Research

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The Urban and Environment Engineering RU’s research activities are all linked to urban and environmental engineering. They are built around 4 closely linked axes, built on a dynamic understanding of the urban environment. These 4 axes are interdisciplinary within the department and the different sectors that make it up.

 

Building design, structures and transport network

The UR’s first research axis is about the concept, the analysis, the stability, the work method, the quality assessment and the building, structure and transport network maintenance. The methods developed within this framework can be applied to different types of materials used in civil engineering such as steel, concrete, wood, soil and rock or any combination of these. The methods developed in this setting focus on static, cyclic and loads. The built environment’s contribution to the power consumption and production of energy constitutes an important aspect of the research axis.

 

The research unit is extremely committed to developing methods for monitoring buildings and work in real time in order to optimise maintenance and repairs. The goal is to develop stochastic models that are more likely to take into account factors of vulnerability and uncertainty linked to the behaviour of users and environmental risks (seismic shock, fire, floods, terrorism).

 

Materials and efficient management of resources

This research axis is solely dedicated to identifying, characterising and exploiting mineral and material resources specific to our natural (georesources) and artificial (backfill and urban mines) environment. It focusses on the durability of building materials: concrete, steel, wood, masonry, soil and rock as well as all secondary materials such as construction and demolition waste, industrial by-products, etc. Multi-scale and multi-physics digital modelling tools are developed with this end in mind, parallel to in-situ measuring campaigns.

 

The research unit excels at creating pioneering and efficient processes in terms of resources (especially regarding water and energy usage) through innovating dismantling, crushing and sorting processes, as well as modelling the behaviour of building materials throughout their life cycle, while focussing particularly on bio-sourced and geo-sourced materials.

 

Risks and environmental engineering

One of the objectives of this research axis is to improve the understanding and predictability of a large array of processes in order to create solid management strategies to deal with natural and artificial risks, such as floods, contamination of subterranean water or geo-risks. A second aspect of this research aims to develop scientific knowledge and technological solutions for the engineering and restoration of urban subsoils which have often been contaminated, and also affected by centuries of occupation and different assignations. Building on and in, with these materials is always a challenge, especially because they are not well-known.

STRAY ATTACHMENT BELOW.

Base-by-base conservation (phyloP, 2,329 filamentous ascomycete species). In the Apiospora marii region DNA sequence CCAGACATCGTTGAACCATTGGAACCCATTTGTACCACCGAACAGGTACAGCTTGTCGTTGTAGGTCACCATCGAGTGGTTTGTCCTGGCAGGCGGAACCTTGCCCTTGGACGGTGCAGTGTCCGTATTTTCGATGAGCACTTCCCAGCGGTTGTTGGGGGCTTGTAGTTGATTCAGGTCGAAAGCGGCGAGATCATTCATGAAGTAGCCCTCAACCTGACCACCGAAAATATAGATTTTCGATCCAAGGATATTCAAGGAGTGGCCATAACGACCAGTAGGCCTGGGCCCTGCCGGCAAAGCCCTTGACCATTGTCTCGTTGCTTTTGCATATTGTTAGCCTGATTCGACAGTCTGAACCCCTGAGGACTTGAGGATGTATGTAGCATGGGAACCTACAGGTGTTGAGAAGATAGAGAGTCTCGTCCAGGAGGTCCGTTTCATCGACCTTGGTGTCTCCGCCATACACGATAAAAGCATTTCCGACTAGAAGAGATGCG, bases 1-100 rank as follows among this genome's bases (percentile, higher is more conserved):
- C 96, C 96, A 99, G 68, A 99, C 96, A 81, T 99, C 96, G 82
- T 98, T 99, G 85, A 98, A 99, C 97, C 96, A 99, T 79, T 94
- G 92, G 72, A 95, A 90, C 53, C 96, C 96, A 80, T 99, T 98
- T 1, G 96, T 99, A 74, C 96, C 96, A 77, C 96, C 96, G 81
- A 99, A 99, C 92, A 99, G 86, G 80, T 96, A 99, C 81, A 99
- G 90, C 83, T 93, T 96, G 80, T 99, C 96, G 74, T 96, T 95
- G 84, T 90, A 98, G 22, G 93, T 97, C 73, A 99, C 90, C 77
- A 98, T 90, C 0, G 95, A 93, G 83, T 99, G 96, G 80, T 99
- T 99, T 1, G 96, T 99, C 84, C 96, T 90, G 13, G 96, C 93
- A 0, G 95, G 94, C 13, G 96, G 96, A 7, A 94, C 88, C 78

The research covers multidisciplinary subjects, integrating different aspects of mechanics, hydraulics, transport and biochemical reactions of the processes and energy transfers as well as the evaluation of the vulnerability and resistance of systems.

 

The fields in which the research unit is active go from the deep geological underground to infrastructures and superstructures, keeping their interactions with ground and surface waters. The constraints induced by global change are considered during all the steps of research, including those that are induced by socio-economical evolution.

 

Human activities and built environment

This research theme explores the interactions between human activities, at the level of individuals, families and organisations and the building environment. These interactions are studied using an analytical approach in order to have a better understanding of urban systems, whether they are envisaged or inherited from the past (diagnostics, polls, modelling, surveillance, life cycle analysis, etc.) and prospective, in order to consider the future needs and behaviours such as mobility, housing or in response to climate change, etc. for example.

 

These interactions are also considered in a design approach: design of spaces, of systems and of the building and living environments generally speaking, in a search for durability, quality, functionality, readability, comfort or even resilience. The process of conception itself constitutes an important axis of research, through the monitoring and the analysis of the process of conception and the development of tools to support the processes of collaborative conception, more integrated and innovative.